The war of words between Trump and a union leader at Carrier is heating up as the two men publicly dispute the success of Trump's deal to keep some Carrier jobs in Indiana.
The feud began Wednesday when Chuck Jones, president of United Steelworkers Local 1999, complained in an interview that Trump had failed to fulfill his promise to keep all the Carrier jobs from moving to Mexico.
Jones stated that Trump had promised Carrier workers that he would keep all Carrier jobs from moving to Mexico; however, Carrier still planned to move some of those jobs in spite of the deal struck with Vice President-elect Mike Pence, the current governor of Indiana.
"You made a promise to keep all these jobs. You half-way delivered," Jones complained.
Jones criticized Trump for failing to keep all companies from moving jobs to Mexico, not just Carrier jobs. For example, the union boss ripped Trump for failing to act to save 350 jobs at an Indiana plant owned by Rexnord, which is also slated to move to Mexico. The Rexnord employees are members of Jones' union.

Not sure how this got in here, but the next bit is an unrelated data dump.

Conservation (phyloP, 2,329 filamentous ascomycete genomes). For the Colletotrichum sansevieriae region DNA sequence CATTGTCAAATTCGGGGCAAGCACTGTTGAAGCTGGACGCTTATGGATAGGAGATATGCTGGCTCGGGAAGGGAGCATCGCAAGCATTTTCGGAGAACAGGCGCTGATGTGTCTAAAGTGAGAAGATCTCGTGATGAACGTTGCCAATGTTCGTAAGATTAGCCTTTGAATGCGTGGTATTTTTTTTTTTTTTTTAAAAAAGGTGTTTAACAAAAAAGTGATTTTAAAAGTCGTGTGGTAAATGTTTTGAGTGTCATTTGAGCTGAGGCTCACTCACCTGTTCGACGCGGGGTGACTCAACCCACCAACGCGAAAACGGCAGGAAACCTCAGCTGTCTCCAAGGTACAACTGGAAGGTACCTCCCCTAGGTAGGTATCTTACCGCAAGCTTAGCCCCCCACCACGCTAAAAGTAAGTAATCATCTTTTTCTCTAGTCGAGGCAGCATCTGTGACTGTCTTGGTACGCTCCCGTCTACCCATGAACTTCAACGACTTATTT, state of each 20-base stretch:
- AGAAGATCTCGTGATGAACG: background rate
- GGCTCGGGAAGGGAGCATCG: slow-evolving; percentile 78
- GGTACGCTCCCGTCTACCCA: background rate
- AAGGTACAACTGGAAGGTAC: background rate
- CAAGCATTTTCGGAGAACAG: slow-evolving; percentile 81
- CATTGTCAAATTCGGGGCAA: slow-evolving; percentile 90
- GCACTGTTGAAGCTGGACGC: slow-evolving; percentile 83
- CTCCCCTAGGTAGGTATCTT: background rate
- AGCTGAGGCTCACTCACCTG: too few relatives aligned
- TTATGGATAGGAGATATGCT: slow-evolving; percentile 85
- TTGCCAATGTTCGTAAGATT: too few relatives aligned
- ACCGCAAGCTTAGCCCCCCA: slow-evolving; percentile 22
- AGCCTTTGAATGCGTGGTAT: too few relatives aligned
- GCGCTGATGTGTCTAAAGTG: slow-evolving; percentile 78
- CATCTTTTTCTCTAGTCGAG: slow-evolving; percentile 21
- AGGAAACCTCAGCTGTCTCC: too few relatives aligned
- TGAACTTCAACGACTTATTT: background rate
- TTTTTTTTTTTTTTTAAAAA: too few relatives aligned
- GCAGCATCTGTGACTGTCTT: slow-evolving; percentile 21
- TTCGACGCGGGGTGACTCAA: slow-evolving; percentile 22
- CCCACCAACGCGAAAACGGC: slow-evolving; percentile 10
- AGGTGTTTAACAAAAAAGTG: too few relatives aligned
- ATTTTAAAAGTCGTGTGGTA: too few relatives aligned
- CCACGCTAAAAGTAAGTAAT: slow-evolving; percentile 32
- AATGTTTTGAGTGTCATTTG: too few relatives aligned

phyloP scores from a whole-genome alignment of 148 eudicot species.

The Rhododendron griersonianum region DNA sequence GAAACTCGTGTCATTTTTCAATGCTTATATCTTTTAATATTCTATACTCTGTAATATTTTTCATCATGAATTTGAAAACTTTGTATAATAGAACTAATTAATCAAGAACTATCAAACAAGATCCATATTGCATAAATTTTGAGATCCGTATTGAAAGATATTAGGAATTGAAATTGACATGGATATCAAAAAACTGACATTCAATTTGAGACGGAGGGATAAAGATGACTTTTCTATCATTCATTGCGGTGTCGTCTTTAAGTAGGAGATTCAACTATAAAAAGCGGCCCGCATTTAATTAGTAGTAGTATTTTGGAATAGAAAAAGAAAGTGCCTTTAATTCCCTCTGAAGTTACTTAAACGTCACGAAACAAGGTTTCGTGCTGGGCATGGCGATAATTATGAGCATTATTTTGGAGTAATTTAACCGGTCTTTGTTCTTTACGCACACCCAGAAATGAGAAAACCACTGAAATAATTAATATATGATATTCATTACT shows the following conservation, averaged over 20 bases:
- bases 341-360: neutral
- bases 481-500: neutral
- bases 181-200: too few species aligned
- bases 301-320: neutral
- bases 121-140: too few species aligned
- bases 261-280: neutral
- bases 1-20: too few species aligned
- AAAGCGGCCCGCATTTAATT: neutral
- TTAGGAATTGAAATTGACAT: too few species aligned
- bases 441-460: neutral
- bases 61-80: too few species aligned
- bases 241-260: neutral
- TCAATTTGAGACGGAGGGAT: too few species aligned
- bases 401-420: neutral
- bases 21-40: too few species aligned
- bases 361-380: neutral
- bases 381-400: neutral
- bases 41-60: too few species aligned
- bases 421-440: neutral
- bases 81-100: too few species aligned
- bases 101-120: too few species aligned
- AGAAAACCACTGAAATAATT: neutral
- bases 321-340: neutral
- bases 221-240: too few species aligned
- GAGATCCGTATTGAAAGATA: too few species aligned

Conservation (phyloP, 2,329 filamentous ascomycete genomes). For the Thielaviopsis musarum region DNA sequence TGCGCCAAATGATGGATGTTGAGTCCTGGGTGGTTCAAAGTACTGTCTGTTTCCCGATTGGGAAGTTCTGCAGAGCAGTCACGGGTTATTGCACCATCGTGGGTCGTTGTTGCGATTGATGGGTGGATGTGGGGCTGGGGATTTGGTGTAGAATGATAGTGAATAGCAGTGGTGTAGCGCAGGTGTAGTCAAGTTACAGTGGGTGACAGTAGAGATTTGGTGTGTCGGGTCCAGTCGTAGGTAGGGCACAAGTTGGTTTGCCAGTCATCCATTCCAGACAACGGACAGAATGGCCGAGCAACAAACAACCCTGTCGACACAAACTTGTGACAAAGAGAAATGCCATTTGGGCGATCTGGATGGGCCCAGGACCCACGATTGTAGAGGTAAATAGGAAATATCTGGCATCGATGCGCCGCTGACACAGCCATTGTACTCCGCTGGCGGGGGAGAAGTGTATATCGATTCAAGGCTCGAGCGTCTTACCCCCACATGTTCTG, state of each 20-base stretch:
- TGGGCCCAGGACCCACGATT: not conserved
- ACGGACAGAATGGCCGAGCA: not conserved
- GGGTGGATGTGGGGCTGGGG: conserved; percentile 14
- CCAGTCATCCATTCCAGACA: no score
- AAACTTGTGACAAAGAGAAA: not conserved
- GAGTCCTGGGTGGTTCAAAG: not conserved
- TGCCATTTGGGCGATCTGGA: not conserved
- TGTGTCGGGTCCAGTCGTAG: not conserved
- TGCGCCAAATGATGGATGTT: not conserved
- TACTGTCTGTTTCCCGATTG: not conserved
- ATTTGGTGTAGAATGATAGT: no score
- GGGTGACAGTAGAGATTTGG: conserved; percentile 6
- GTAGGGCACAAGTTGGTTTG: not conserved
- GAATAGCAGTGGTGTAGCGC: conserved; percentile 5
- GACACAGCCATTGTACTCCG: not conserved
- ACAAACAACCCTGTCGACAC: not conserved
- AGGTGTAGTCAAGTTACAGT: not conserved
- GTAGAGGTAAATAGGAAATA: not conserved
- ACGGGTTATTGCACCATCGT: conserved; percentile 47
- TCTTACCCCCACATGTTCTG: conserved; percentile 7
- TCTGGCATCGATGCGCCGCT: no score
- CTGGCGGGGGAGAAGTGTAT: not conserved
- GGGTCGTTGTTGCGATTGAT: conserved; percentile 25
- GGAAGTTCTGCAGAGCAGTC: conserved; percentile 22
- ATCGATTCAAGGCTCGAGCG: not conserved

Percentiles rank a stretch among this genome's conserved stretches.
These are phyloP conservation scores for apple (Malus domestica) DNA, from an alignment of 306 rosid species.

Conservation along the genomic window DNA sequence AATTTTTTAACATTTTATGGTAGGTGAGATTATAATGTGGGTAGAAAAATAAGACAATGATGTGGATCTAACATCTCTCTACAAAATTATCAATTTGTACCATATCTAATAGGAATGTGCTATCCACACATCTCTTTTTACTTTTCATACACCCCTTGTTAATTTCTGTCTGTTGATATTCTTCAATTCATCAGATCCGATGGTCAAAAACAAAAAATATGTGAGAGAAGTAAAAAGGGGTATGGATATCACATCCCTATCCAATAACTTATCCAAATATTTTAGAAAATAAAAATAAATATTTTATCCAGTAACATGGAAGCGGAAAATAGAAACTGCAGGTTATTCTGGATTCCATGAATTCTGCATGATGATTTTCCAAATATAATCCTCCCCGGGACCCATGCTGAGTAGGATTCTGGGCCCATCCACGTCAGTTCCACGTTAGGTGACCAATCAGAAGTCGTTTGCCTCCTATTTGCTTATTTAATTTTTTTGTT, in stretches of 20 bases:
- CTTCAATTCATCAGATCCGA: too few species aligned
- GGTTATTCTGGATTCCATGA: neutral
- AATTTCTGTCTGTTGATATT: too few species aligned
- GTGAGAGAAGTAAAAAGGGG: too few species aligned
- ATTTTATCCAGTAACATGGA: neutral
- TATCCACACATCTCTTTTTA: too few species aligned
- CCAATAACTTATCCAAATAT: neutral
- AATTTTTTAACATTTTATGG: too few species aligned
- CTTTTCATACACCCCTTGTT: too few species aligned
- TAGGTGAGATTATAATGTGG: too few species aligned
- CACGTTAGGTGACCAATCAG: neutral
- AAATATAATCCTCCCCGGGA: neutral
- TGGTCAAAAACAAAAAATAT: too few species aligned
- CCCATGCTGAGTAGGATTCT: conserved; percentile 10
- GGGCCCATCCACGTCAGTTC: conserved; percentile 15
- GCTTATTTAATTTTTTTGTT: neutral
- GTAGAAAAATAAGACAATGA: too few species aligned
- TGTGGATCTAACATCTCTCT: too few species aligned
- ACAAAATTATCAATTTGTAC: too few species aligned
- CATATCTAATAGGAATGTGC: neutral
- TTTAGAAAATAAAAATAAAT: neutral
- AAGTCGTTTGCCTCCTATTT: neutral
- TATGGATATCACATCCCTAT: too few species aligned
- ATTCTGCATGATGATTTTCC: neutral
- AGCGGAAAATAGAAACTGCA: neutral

Wednesday night, Trump fired back at Jones on Twitter, accusing him of being an ineffective union leader:
Chuck Jones, who is President of United Steelworkers 1999, has done a terrible job representing workers. No wonder companies flee country!— Donald J. Trump (@Donald J. Trump) 1481157708.0
If United Steelworkers 1999 was any good, they would have kept those jobs in Indiana. Spend more time working-less time talking. Reduce dues— Donald J. Trump (@Donald J. Trump) 1481162200.0
Trump has not addressed either of the specific criticisms Jones raised, and the points raised by both men ignore the far greater threat to manufacturing jobs: automation. Experts estimate that 85 percent of manufacturing jobs lost in the United States over the last 20 years are due to advances in automation, and the problem is likely to get worse. Fully 59 percent of manufacturing jobs that still exist in America could be replaced with existing automation technology.
In fact, U.S. manufacturing output has more than doubled since 1984, and manufacturing remains the largest sector of the American economy. However, in that same time period, the number of manufacturing jobs has been reduced by a third.
The United States is producing more — even at less cost — than it ever has. By and large, the problem is not that manufacturing jobs have moved to Mexico or anywhere else, it is that they simply do not exist anywhere anymore.